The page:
Symptoms and Signs of Hepatitis C

Hepatitis C is a liver infection caused by the Hepatitis C virus (HCV). HCV is spread when you come in contact with blood contaminated with the virus.

130–150 million people globally have chronic hepatitis C infection. A significant number of those who are chronically infected will develop liver cirrhosis or liver cancer.

Approximately 500 000 people die each year from hepatitis C-related liver diseases (WHO).

Chronic Hepatitis C is a serious disease than can result in long-term health problems, even death. It is considered by the Mayo Clinic to be the most serious of all.

Symptoms and signs of hepatitis C

This infection often doesn’t have any noticeable symptoms until the liver has been significantly damaged. Symptoms and signs can include:

  • feeling tired
  • developing a fever
  • nausea or vomiting
  • having a poor appetite
  • joint or muscle pain
  • pain in your stomach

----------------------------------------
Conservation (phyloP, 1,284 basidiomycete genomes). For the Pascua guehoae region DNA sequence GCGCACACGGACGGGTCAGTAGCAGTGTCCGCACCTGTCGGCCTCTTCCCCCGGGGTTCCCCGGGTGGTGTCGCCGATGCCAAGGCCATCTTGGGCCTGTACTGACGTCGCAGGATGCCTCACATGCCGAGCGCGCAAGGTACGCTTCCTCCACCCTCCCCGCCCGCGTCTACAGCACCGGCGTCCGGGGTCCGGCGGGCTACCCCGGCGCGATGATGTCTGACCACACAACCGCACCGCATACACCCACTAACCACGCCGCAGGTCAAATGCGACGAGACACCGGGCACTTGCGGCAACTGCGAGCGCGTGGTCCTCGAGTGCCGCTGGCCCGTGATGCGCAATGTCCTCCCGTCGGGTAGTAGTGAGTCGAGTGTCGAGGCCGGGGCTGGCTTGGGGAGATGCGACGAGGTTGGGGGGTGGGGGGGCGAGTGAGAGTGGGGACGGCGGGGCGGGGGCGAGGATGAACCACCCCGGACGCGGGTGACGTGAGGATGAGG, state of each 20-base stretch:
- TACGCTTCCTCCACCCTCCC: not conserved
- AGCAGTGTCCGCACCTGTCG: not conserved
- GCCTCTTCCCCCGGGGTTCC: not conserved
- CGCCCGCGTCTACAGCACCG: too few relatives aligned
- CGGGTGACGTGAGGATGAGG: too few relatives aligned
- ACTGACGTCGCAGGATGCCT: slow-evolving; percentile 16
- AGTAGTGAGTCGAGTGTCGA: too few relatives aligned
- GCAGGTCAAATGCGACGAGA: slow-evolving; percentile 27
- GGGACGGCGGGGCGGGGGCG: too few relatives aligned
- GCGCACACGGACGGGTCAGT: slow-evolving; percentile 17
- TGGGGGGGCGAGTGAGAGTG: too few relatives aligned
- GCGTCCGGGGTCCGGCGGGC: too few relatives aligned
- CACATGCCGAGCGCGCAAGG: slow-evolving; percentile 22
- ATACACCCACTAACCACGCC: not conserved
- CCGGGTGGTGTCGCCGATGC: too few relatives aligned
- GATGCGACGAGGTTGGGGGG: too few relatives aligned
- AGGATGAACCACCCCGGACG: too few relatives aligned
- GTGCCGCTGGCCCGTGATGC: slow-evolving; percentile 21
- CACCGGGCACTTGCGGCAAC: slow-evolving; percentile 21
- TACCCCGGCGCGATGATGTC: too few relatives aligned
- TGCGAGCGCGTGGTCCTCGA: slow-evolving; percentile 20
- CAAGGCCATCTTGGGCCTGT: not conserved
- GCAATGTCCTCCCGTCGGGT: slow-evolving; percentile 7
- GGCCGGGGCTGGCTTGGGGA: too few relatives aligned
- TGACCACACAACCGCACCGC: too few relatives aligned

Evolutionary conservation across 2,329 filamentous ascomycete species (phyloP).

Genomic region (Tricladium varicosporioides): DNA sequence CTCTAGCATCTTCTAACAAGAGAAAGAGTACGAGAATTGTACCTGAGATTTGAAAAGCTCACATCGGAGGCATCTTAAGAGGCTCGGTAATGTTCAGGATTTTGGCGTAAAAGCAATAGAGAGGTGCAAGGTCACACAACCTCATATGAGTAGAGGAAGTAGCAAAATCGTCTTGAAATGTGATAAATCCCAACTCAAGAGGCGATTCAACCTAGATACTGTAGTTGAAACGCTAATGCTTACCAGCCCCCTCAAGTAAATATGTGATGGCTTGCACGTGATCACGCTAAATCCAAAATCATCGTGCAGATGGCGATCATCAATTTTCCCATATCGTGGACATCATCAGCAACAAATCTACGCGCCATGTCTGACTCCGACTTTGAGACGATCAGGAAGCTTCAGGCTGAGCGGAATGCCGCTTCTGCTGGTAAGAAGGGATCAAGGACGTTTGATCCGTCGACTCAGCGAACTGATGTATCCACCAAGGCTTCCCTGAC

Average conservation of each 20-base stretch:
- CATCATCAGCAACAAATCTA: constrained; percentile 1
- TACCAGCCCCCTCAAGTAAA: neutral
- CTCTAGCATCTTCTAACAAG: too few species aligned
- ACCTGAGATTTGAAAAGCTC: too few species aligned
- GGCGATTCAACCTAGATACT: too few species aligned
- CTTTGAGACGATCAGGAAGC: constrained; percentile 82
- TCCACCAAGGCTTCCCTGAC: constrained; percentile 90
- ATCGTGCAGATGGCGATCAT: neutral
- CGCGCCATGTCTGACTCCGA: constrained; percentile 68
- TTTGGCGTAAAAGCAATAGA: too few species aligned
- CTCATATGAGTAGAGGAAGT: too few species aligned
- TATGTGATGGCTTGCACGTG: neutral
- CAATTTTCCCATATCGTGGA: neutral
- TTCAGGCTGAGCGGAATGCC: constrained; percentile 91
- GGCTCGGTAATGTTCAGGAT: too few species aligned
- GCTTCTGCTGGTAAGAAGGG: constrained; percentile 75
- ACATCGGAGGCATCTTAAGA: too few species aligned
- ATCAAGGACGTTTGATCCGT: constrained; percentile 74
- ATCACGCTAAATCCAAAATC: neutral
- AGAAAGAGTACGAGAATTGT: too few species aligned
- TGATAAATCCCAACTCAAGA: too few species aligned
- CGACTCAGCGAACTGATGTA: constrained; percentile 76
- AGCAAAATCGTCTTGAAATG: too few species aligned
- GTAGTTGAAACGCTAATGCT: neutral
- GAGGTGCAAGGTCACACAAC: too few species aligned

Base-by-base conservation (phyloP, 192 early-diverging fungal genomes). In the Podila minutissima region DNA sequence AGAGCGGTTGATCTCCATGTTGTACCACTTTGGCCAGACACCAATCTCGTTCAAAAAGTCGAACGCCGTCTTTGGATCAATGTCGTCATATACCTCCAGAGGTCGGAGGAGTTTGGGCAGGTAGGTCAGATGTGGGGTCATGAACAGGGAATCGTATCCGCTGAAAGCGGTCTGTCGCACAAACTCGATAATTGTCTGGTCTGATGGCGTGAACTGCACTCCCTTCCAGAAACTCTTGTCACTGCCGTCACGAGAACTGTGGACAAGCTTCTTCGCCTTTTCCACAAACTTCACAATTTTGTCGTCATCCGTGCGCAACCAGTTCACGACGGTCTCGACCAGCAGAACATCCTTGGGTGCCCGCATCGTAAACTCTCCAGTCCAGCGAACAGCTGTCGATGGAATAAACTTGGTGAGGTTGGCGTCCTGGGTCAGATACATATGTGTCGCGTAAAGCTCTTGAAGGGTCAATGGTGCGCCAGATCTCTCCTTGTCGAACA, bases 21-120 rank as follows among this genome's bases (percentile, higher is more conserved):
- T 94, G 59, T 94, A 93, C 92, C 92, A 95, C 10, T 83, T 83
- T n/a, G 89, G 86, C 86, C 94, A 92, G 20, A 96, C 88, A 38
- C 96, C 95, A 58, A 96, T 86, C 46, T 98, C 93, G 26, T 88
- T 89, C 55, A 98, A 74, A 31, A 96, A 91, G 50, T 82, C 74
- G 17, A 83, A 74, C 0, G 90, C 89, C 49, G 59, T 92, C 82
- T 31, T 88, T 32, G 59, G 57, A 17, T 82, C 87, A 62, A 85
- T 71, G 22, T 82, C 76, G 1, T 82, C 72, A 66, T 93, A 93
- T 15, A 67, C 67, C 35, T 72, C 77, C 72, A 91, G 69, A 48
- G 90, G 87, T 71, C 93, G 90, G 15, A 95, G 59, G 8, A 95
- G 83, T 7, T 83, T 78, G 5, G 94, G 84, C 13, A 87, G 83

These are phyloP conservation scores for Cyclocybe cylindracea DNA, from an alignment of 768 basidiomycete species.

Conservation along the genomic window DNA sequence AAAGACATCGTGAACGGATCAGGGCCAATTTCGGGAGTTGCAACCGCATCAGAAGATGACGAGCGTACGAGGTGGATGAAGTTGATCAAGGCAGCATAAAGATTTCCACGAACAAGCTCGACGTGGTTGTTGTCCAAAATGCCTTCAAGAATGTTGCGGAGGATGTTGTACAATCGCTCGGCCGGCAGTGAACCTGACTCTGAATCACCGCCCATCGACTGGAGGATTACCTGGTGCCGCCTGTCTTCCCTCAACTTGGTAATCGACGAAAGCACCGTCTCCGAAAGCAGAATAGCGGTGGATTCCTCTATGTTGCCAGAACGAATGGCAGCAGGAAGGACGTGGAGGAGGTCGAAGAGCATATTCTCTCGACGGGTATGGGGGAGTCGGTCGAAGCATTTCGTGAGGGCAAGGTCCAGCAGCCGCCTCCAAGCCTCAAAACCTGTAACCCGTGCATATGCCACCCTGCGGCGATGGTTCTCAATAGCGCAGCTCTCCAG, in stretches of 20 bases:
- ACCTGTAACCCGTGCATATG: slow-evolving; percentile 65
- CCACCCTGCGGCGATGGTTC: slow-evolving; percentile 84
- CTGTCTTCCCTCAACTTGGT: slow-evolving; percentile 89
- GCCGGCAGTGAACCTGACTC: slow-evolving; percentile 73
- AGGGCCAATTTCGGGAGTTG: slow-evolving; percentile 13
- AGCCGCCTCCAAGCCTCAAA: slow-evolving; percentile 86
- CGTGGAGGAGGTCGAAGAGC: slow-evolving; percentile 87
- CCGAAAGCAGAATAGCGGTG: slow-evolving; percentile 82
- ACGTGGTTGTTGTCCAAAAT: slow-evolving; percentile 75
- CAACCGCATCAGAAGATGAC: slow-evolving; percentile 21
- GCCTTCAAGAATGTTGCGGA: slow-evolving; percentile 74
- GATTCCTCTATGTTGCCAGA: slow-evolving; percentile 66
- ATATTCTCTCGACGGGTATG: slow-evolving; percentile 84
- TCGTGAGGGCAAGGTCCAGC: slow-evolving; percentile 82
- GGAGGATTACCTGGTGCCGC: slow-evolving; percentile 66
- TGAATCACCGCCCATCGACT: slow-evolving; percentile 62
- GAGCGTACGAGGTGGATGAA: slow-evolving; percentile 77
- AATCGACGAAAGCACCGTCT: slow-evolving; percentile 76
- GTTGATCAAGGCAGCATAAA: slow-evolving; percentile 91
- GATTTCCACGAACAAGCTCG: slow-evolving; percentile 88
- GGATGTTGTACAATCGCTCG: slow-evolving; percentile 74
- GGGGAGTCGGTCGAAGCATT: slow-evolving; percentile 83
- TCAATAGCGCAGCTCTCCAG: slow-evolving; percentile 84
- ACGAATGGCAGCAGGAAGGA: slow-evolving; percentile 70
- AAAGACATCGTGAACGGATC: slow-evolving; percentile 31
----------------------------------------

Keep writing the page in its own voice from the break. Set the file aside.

• a yellowing in your eyes or skin
  • abnormalities in urine or bowel movements

According to Mayo Clinic, signs and symptoms of chronic infection typically become evident after years and are the result of liver damage caused by the virus. These may initially include the symptoms of acute infection. Then, over time, signs and symptoms may include:

  • Bleeding easily
  • Itchy skin
  • Swelling in your legs
  • Bruising easily
  • Weight loss
  • Fluid accumulation in your abdomen
  • Spider-like blood vessels on your skin
  • Confusion, drowsiness and slurred speech

Notice: Make an appointment with your doctor if you have any of the above signs and symptoms.
You can help prevent potential liver damage by acting early.

There is no vaccine for Hepatitis C. The best way to prevent this infection is by avoiding behaviors that can spread the disease, especially injecting drugs.

Consider taking up safer sex practices. If you get tattoos or piercings, make sure that the employees use clean and sterile needles.

Hepatitis C is not spread through breast milk, food or water or by casual contact such as hugging, kissing and sharing food or drinks with an infected person.

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Written by Martin

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